Christmas Markets are high on my list of favourite things, ranking somewhere between raindrops on roses and whiskers on kittens, and well above brown paper packages, no matter how they’re wrapped. They’re common in Europe, less so in the US.
Christmas Markets are held out doors, usually in a central square, and stay open from morning through early evening, every day from in late November until Christmas Eve. Booths offer Christmas decorations, food, crafts, and seasonal drinks.
Vienna does it differently from most other cities. Instead of having one big Christmas Market, it seems to have dozens of smaller ones at sites throughout the city. Almost every museum, palace, and church I visited had an adjacent Christmas Market. One of the largest was outside the Rathaus, which is the town hall. My hotel was only a couple of blocks away, so I passed through it almost every day.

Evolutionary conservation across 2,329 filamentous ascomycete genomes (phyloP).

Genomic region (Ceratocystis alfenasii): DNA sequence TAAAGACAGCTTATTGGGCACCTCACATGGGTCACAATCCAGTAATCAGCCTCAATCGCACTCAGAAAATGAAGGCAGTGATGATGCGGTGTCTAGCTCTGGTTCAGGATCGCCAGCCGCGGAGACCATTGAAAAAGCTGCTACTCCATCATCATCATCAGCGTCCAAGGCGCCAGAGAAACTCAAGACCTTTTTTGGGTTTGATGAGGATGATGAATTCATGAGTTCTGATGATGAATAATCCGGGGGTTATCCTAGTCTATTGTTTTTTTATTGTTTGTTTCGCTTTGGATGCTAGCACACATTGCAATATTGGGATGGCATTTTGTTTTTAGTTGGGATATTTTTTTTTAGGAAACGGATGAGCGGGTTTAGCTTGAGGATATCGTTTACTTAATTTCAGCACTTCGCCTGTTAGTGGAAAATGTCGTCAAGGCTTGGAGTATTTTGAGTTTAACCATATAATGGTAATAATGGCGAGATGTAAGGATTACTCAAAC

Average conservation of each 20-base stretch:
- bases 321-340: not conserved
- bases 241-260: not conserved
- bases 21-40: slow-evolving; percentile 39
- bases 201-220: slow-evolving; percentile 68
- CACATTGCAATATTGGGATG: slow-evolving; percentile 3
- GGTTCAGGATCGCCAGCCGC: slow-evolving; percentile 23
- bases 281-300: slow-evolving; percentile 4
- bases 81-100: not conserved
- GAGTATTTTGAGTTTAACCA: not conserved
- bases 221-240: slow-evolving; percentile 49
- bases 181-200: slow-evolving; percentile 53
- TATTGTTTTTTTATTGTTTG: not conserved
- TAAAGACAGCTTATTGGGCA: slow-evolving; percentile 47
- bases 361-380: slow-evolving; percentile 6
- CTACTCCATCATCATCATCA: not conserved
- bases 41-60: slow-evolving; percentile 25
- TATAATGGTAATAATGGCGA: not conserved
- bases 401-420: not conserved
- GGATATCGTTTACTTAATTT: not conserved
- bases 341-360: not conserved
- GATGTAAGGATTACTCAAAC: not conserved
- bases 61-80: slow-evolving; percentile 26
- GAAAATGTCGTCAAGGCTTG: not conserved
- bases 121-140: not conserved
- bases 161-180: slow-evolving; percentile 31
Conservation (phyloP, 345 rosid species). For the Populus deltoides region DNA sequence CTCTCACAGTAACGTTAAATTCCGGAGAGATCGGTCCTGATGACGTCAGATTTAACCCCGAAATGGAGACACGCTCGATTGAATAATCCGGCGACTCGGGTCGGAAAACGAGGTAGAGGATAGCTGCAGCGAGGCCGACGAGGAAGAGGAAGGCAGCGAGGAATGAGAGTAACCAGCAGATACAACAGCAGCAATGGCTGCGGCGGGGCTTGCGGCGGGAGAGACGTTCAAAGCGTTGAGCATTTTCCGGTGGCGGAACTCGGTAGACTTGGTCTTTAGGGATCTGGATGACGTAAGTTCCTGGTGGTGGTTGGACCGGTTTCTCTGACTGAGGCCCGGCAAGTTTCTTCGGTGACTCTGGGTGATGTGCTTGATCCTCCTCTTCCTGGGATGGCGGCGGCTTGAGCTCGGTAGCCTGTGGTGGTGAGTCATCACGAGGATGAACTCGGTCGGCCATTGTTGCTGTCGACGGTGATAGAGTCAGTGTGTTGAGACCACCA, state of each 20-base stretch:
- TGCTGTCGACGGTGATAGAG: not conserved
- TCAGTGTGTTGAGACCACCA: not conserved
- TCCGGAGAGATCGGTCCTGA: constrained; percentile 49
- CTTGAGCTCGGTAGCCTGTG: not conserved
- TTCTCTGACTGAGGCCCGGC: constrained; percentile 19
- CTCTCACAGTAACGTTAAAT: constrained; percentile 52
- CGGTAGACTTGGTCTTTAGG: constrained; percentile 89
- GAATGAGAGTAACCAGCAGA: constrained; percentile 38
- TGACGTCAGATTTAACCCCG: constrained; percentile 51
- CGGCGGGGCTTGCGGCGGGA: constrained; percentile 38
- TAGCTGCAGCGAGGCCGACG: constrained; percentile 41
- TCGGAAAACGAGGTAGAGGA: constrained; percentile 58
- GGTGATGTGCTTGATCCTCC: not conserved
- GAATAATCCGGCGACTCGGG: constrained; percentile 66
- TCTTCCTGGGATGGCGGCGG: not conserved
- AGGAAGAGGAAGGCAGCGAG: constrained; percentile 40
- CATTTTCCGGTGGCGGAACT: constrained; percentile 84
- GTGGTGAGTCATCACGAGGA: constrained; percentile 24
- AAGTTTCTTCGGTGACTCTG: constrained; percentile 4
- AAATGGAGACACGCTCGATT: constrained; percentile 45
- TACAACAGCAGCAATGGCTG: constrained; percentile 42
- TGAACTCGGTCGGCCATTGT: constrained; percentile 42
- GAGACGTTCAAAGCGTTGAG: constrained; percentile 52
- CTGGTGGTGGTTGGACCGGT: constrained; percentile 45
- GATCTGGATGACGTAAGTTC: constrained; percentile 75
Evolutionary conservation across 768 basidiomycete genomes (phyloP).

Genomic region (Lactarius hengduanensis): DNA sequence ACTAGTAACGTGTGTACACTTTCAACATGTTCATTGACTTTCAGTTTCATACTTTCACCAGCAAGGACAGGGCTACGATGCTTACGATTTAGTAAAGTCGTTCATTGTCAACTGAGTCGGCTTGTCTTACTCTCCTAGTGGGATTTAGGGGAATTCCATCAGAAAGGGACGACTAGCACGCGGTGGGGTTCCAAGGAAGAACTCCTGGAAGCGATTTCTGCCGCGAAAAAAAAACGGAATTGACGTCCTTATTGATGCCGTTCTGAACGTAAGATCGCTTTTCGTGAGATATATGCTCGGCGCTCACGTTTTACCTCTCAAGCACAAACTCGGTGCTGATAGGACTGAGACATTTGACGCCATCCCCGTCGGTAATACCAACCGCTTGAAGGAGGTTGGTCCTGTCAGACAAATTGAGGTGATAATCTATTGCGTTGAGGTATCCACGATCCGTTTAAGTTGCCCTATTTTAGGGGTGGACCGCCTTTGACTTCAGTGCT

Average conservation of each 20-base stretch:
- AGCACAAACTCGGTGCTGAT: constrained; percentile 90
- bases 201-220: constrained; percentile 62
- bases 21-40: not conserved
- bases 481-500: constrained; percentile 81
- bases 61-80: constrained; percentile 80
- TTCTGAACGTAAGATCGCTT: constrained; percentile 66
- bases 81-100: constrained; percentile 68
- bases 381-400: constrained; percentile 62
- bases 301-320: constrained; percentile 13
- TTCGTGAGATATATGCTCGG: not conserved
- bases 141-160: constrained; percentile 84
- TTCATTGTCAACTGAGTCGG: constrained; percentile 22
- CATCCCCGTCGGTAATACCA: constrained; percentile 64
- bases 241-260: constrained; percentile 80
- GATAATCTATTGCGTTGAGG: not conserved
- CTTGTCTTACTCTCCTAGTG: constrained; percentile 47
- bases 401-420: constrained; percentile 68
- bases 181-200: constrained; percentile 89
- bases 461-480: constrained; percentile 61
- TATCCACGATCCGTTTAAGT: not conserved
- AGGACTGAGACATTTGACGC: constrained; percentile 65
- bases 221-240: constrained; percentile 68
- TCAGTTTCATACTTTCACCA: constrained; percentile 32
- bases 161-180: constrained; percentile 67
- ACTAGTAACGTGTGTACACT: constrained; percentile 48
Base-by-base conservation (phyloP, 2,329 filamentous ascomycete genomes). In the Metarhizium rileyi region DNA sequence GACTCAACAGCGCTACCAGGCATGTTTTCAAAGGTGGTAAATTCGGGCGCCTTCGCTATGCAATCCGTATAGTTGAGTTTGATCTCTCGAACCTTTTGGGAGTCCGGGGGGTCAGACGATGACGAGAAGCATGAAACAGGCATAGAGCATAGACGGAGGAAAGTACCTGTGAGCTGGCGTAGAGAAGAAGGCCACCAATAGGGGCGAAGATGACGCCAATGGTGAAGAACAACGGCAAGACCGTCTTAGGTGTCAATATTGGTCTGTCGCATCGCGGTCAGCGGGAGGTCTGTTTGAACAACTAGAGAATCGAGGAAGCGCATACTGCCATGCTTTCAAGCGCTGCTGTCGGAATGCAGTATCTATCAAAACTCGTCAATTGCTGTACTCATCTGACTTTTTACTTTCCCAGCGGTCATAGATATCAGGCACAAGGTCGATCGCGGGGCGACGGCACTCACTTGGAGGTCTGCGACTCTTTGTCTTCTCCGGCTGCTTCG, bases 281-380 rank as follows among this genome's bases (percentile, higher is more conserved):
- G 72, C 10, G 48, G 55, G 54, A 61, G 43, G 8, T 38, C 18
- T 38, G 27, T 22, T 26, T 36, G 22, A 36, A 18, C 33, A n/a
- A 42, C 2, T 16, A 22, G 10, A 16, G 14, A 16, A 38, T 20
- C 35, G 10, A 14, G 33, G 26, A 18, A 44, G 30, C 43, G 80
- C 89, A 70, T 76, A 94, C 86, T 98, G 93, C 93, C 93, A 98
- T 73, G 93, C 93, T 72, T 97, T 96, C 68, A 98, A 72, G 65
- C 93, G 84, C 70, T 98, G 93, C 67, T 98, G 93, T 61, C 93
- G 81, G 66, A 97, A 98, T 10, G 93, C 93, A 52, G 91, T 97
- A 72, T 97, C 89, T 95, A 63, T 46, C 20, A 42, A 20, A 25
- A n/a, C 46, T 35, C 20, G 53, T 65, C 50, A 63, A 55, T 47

The above picture isn’t from a Vienna Christmas Market. It isn’t even from Vienna.
One drawback of having many small Markets instead of one big is that the food options are nowhere near as good as they are in other cities. Years after I visited the Christmas Market in Budapest, I can still almost taste the Rosemary Goose legs I had there one evening. I’ve been thinking about them the entire time I’ve been writing this, so here they are.